What does derby mean in soccer?

Soccer/association football is the most popular sport in the world for three main reasons. They are: its worldwide fan base of over a billion spectators, its rich history that spans over a period of more than 150 years, and its rivalries. The latter is best portrayed by soccer derbies, which have over the years produced a number of the sport’s defining moments.

What does derby mean in soccer? In soccer a derby is a match between two teams that hail from the same locality. Put differently, it is a fixture involving teams that are from the same part of a country or from the same city. The key factor that determines whether or not a match is considered to be a derby is the closeness in the geographical proximity of the participating teams.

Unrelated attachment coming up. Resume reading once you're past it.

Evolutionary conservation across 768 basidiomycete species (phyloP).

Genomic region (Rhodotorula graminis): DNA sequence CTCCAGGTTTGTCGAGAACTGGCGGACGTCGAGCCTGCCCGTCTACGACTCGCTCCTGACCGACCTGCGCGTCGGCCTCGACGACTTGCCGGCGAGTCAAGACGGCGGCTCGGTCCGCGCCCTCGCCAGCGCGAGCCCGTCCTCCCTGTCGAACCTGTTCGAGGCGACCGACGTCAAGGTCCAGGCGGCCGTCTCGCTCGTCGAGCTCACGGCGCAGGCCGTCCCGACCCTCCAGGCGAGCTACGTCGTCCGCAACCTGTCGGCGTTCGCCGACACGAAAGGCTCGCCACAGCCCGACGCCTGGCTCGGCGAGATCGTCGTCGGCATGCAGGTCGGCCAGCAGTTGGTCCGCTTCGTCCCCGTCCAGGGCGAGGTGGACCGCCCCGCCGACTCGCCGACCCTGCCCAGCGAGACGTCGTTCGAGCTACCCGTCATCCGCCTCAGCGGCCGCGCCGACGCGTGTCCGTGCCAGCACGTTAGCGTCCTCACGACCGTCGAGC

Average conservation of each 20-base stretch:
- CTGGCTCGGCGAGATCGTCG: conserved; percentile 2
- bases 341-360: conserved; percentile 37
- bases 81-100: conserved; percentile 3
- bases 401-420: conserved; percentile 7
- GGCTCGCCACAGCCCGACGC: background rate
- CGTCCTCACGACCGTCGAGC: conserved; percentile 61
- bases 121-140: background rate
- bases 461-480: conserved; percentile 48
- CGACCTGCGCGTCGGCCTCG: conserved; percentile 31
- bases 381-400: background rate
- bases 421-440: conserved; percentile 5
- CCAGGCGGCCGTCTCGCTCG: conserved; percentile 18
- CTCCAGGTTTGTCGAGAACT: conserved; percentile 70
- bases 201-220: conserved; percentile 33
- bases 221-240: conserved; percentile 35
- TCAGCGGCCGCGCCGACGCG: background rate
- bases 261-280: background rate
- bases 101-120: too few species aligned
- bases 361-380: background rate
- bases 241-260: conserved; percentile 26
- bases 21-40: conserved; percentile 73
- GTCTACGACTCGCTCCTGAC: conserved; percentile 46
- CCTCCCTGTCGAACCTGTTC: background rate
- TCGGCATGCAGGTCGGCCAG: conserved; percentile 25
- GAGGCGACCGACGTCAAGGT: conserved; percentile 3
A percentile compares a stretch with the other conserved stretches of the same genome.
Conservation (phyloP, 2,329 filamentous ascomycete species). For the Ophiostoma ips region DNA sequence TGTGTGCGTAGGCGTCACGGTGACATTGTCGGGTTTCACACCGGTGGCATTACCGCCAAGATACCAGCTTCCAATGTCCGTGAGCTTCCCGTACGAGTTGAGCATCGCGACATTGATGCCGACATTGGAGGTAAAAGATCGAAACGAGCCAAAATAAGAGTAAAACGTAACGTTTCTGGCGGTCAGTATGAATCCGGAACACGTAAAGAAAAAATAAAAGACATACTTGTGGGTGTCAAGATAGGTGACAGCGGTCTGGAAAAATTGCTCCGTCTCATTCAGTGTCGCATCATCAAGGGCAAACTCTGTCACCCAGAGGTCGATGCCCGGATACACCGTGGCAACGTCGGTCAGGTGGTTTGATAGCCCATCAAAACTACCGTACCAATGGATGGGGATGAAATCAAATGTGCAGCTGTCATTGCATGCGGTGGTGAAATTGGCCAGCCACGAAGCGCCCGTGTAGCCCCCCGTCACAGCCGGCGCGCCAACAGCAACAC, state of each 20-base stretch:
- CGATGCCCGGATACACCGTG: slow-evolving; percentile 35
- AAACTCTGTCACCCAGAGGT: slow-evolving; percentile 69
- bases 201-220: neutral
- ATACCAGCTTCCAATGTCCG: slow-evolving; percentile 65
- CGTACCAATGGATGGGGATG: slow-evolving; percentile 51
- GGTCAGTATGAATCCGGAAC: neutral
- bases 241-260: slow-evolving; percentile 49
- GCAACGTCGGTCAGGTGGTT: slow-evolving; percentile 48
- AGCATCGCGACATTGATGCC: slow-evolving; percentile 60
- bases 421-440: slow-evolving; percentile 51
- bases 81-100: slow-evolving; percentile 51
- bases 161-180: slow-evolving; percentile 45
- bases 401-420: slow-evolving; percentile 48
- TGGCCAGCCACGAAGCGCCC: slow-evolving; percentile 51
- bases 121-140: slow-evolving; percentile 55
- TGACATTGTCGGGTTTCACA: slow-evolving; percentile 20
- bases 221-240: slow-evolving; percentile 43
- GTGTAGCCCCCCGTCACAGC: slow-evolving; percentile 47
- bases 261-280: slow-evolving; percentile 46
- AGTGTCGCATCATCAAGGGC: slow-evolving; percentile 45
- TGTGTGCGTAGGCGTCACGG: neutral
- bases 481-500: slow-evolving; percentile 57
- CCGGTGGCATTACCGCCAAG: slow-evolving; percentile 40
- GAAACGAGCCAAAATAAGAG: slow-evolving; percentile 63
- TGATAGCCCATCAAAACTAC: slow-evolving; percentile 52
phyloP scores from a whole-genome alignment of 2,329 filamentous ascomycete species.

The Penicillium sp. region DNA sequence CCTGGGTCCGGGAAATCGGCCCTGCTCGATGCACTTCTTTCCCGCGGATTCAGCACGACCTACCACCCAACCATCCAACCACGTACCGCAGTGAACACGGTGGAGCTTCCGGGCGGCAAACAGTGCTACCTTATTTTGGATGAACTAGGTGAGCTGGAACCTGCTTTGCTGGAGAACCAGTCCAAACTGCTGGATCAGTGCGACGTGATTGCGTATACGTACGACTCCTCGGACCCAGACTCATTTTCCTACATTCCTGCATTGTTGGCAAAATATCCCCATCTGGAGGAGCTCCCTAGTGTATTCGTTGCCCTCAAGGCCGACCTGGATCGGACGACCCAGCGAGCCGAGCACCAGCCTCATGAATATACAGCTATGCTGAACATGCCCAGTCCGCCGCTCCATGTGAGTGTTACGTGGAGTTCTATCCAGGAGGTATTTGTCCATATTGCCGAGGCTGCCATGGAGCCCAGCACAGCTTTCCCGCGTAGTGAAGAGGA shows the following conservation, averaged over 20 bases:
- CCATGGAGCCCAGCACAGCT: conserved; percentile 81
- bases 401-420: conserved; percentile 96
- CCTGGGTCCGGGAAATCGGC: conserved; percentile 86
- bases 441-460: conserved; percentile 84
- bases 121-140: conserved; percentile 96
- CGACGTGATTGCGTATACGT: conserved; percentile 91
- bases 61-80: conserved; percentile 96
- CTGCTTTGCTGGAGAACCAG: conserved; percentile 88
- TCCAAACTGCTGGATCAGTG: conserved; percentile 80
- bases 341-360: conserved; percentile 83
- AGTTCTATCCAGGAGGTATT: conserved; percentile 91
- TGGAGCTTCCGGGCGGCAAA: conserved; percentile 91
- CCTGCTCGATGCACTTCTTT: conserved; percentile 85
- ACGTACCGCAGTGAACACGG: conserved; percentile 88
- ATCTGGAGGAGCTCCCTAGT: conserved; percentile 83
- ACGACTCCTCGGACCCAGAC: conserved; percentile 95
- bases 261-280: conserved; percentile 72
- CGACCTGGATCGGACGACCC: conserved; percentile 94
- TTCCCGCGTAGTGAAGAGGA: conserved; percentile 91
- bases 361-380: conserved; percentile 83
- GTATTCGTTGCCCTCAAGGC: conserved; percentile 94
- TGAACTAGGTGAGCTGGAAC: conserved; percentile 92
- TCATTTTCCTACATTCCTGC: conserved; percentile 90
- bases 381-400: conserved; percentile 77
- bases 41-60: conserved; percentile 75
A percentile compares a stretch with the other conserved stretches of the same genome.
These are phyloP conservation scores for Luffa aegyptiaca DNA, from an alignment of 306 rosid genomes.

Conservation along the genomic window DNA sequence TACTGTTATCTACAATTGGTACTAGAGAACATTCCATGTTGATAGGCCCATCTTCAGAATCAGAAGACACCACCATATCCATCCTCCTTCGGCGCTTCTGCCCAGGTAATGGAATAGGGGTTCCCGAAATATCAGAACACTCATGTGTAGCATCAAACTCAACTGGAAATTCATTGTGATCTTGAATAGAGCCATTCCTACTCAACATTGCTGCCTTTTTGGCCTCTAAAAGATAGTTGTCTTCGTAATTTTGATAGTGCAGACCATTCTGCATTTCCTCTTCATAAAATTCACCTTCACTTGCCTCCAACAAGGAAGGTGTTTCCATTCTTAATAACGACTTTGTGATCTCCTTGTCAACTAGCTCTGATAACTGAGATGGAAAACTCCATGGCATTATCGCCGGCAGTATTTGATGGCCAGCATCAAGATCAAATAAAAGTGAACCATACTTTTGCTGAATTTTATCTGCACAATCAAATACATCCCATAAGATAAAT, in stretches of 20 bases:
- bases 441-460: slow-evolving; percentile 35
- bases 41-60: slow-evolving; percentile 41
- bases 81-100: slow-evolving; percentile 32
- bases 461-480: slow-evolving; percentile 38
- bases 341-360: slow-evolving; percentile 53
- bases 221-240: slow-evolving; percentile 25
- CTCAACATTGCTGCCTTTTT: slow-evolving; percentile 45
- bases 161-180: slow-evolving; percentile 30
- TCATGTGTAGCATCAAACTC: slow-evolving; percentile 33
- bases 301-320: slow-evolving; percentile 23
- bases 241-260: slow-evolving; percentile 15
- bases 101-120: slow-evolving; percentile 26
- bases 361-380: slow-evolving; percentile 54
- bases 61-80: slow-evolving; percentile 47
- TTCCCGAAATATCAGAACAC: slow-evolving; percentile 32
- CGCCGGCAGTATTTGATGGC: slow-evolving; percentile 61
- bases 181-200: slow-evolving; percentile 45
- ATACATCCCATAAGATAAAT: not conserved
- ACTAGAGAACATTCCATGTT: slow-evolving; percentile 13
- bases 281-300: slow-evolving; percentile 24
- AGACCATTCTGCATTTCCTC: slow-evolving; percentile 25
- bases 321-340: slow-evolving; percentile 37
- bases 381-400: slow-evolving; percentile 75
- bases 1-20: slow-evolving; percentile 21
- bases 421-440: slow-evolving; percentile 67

Most top-tier professional football leagues, especially those in Europe and South America, have derbies. They include England’s Premier League (EPL), Spain’s La Liga, Germany’s Bundesliga, France’s Ligue 1, Italy’s Serie A, Scotland’s Professional Football League and Portugal’s Primeira Liga. Brazil’s, Argentina’s and Greece’s top divisions also have derbies which rival those of their counterparts in terms of attendance.

The Origin and History of the Word “Derby”

Many football historians have argued about both the origin of the word derby. Out of the many theories that purport to have coined the word, only two are considered to have a legitimate claim. The first theory suggests that the word derby may have been coined by the 12th Earl of Derby in the late 18th century. 

The Earl in question had started a tradition of horse racing which he saw fit to name “the Derby” after the region that he was in charge of. A direct descendant of the Earl has however since gone on record to disclose that the word derby initially referred to an annual rugby game between Wigan and St. Helens which was hosted at the/their Stanley family’s estate near Liverpool, Merseyside, England.